Better than expected US growth in the third quarter, an encouraging start to Q3 corporate earnings reports and perceived progress towards a resolution of the sovereign debt crisis in Europe were all to thank for the surge into high yield, according to EPFR.
In its latest global fund flows and allocations data, for the week to 26 October, EPFR Global said the "shift from defence to offence" had been reflected in a number of other fund groups.
Frontier equity funds broke an 11-week outflow streak, while the diversified GEM equity funds recorded their biggest weekly inflows since early April.
Meanwhile, funds in traditionally defensive sectors saw outflows, with utilities sector funds witnessing redemptions for the first time in 11 weeks and investors pulling over $1bn out of US short term government and intermediate term bond funds.
Overall, EPFR Global-tracked equity funds saw net inflows of $2.8bn for the week, while bond funds pulled in $1.69bn.
Thomas Becket, manager of the PSigma Dynamic Multi-Asset Fund, made a positive call on high yield bonds over a month ago.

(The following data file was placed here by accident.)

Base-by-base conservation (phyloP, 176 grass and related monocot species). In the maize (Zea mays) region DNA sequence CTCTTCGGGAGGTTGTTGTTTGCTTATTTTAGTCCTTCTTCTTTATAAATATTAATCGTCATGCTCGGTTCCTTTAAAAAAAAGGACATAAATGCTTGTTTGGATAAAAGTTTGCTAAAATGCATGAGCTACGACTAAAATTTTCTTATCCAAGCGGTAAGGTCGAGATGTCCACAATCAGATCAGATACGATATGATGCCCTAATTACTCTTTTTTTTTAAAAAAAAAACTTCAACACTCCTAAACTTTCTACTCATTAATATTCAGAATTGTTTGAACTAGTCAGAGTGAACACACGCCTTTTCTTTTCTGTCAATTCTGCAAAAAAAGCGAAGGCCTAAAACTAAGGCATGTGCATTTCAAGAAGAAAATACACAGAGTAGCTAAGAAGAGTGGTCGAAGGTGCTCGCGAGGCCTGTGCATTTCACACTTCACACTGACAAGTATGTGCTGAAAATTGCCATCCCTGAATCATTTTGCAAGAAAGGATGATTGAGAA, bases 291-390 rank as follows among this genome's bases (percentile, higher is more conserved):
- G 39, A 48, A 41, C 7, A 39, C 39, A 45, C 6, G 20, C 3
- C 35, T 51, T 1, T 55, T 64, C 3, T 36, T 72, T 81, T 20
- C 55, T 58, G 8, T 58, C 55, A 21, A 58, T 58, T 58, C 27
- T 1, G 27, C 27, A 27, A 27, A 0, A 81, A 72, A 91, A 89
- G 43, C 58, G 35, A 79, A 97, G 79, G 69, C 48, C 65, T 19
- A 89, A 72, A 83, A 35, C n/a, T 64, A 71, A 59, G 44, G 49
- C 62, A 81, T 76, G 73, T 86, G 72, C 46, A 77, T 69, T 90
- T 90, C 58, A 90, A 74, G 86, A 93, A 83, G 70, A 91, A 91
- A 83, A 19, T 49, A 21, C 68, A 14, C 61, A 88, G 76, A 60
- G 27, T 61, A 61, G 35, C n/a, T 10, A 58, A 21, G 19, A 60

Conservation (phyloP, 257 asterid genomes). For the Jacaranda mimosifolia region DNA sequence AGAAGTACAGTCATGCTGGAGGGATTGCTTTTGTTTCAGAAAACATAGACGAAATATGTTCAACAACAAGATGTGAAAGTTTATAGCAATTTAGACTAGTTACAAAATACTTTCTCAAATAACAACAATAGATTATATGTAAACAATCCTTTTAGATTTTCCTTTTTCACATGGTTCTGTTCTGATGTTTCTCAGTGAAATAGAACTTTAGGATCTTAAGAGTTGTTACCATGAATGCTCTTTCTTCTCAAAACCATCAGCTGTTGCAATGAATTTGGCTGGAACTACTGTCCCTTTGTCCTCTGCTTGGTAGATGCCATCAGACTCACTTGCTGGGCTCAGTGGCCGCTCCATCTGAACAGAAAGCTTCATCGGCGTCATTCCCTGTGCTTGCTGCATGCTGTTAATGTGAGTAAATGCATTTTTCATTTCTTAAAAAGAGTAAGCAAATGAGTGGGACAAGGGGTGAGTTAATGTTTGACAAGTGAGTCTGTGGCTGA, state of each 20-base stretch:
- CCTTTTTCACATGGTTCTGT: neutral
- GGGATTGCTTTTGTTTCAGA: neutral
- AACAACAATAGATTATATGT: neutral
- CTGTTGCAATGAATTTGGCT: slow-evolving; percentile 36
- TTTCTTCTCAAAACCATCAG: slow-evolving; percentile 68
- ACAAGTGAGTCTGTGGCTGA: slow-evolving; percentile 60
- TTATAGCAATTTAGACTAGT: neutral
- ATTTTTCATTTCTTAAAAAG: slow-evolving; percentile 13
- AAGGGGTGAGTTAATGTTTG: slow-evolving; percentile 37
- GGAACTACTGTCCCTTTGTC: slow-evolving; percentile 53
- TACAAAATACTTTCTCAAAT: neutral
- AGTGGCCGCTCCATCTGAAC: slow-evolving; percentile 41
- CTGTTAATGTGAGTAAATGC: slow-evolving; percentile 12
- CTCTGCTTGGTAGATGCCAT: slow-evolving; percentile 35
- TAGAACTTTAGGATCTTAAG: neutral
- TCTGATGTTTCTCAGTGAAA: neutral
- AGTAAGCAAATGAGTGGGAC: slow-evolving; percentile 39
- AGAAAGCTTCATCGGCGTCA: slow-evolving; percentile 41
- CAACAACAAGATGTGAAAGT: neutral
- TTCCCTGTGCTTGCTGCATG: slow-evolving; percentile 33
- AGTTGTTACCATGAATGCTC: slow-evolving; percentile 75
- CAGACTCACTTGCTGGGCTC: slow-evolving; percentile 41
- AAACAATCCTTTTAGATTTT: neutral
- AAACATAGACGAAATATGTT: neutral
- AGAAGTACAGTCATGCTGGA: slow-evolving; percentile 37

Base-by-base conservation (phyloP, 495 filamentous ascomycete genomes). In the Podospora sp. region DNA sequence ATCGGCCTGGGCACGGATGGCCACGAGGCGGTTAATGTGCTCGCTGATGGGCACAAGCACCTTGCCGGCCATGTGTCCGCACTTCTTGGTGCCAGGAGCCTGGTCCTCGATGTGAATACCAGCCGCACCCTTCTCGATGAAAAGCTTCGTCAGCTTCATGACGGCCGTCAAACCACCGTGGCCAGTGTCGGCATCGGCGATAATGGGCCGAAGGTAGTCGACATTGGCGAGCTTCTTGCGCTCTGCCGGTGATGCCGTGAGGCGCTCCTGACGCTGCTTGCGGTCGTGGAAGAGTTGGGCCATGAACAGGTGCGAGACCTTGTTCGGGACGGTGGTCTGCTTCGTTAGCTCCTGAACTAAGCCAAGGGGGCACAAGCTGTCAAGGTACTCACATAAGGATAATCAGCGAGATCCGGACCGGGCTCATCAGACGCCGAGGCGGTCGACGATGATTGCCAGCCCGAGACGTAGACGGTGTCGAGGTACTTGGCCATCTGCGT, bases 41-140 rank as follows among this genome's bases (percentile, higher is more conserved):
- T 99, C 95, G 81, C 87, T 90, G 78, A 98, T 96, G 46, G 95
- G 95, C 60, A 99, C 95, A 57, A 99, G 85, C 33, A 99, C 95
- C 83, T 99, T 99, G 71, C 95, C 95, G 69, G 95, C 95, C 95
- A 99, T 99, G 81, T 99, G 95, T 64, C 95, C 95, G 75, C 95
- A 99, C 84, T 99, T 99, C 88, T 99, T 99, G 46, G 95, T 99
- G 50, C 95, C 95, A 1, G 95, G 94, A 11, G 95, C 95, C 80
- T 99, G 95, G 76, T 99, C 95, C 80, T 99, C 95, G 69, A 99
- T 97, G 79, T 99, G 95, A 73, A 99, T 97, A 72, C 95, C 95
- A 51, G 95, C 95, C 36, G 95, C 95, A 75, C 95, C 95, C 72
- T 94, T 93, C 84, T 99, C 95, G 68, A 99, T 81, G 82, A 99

Back then he said investors could make equity style returns but with much lower volatility by buying high yield bonds at their under-valued level at the time.
Now, he said, there is a big resurgence underway, but believes there is still more to come.
"At the end of September high yield bonds were down 4% year-to-date and now they are up 3% year-to-date on a total return basis.
"The best opportunities are probably gone, but they might come back depending on what happens in Europe over the medium term."
He added that most sectors were at "pretty attractive prices" at the moment, but he tipped Frontier markets, emerging markets and Japan to outperform over a three-year term.